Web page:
Chris Rivers

Joined August 2022
Generating and ultimately landing sales is all about understanding your customers- which sounds simple enough until you realize that only 13% of customers believe that salespeople understand and care about their needs.

WOW! So, what is it that makes people distrust salespeople?

There has to be an underlying issue somewhere - and if I had to guess, there are two major roadblocks standing in the way:

  1. You’ve never been through your own...
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Chris Rivers
 Allison…great points shared here. 
The “go through your own buying process” strategy is clutch!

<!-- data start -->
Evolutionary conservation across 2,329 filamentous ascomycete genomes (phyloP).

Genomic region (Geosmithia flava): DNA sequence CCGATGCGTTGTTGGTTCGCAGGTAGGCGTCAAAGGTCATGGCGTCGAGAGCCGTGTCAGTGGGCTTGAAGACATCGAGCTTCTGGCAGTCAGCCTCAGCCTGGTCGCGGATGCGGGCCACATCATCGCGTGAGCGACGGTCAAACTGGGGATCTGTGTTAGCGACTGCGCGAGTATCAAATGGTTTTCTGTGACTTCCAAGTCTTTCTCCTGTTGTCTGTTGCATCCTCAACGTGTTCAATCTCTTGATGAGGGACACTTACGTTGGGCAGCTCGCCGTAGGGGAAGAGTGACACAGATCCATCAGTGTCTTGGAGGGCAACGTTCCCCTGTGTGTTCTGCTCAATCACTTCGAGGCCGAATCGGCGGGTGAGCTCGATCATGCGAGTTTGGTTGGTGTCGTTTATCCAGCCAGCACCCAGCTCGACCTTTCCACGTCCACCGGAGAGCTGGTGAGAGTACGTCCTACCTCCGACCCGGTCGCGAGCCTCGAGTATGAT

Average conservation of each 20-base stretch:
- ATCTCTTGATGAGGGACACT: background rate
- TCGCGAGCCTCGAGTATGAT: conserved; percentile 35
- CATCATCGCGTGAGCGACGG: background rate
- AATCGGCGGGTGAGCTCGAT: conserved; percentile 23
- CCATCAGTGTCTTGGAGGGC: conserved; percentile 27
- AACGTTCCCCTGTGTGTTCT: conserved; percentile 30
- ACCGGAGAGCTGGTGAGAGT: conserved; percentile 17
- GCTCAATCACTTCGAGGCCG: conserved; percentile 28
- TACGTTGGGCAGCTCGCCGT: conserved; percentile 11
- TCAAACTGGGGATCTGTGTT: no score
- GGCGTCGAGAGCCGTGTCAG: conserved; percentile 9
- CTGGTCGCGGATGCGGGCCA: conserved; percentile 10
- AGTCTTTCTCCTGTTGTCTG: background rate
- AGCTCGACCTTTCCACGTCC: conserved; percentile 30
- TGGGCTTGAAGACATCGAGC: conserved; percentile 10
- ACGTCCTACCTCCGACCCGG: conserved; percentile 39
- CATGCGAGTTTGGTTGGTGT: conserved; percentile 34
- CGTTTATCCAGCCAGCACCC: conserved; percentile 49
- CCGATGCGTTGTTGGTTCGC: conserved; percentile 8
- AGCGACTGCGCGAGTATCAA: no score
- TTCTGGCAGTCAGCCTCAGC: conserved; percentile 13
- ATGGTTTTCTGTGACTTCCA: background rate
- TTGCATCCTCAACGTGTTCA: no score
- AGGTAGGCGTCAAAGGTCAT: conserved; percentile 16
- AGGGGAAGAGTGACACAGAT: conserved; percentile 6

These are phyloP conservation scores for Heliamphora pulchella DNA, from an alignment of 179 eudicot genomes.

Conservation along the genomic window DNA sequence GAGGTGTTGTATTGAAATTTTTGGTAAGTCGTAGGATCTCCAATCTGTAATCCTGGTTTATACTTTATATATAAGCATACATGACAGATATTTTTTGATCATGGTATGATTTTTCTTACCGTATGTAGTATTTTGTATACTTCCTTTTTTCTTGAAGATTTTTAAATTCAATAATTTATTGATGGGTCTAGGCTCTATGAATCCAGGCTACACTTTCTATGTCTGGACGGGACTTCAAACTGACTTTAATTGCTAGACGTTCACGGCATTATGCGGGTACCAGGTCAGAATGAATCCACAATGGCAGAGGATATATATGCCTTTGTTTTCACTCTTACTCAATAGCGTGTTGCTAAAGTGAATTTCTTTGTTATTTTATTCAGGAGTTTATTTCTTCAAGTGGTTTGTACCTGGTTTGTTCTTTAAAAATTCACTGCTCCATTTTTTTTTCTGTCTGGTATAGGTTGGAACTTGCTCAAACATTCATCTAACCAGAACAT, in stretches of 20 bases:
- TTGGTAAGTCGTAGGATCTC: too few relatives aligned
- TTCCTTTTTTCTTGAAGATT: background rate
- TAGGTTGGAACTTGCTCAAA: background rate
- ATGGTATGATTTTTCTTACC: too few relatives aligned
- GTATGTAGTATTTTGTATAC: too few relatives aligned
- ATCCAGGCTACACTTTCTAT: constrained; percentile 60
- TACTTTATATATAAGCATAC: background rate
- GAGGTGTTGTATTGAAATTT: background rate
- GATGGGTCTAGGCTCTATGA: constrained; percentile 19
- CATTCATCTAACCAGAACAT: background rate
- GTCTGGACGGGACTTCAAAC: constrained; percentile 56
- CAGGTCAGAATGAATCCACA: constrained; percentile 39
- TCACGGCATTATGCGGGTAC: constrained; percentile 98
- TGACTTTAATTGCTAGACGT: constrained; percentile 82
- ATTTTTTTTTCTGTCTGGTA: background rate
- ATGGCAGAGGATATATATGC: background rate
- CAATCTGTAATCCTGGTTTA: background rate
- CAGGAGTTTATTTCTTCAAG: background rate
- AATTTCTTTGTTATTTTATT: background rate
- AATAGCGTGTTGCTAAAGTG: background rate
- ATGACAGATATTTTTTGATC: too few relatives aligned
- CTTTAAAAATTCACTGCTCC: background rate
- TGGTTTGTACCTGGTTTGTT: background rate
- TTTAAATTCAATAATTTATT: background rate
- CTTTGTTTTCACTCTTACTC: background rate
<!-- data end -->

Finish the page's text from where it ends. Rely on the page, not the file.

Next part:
It’s the ONLY way to truly see a sales or lead generation process from a customer's perspective. 
And when that strategy is coupled with your second strategy of role-playing and reviewing sales conversations, it becomes much clearer why prospects and customers see things very differently than “we” see them. 
Great insights you shared! 
One of the more overlooked and powerful features of HubSpot is the ability to easily run A/B tests.

In HubSpot, you can run A/B tests on:
  • Marketing Emails
  • Call-To-Action (CTAs)
  • Landing Pages
  • Website Pages
Most marketers, (if they run A/B tests) choose the email route, opting not to mess with the website. While it is less stressful to play it safe, HubSpot makes it easy A/B test three (yes, three!) different aspects of your website.

Why is...
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Chris Rivers
 Great point Will! 
It’s so true…without running tests and getting that feedback, there’s no way to know what’s working best right now!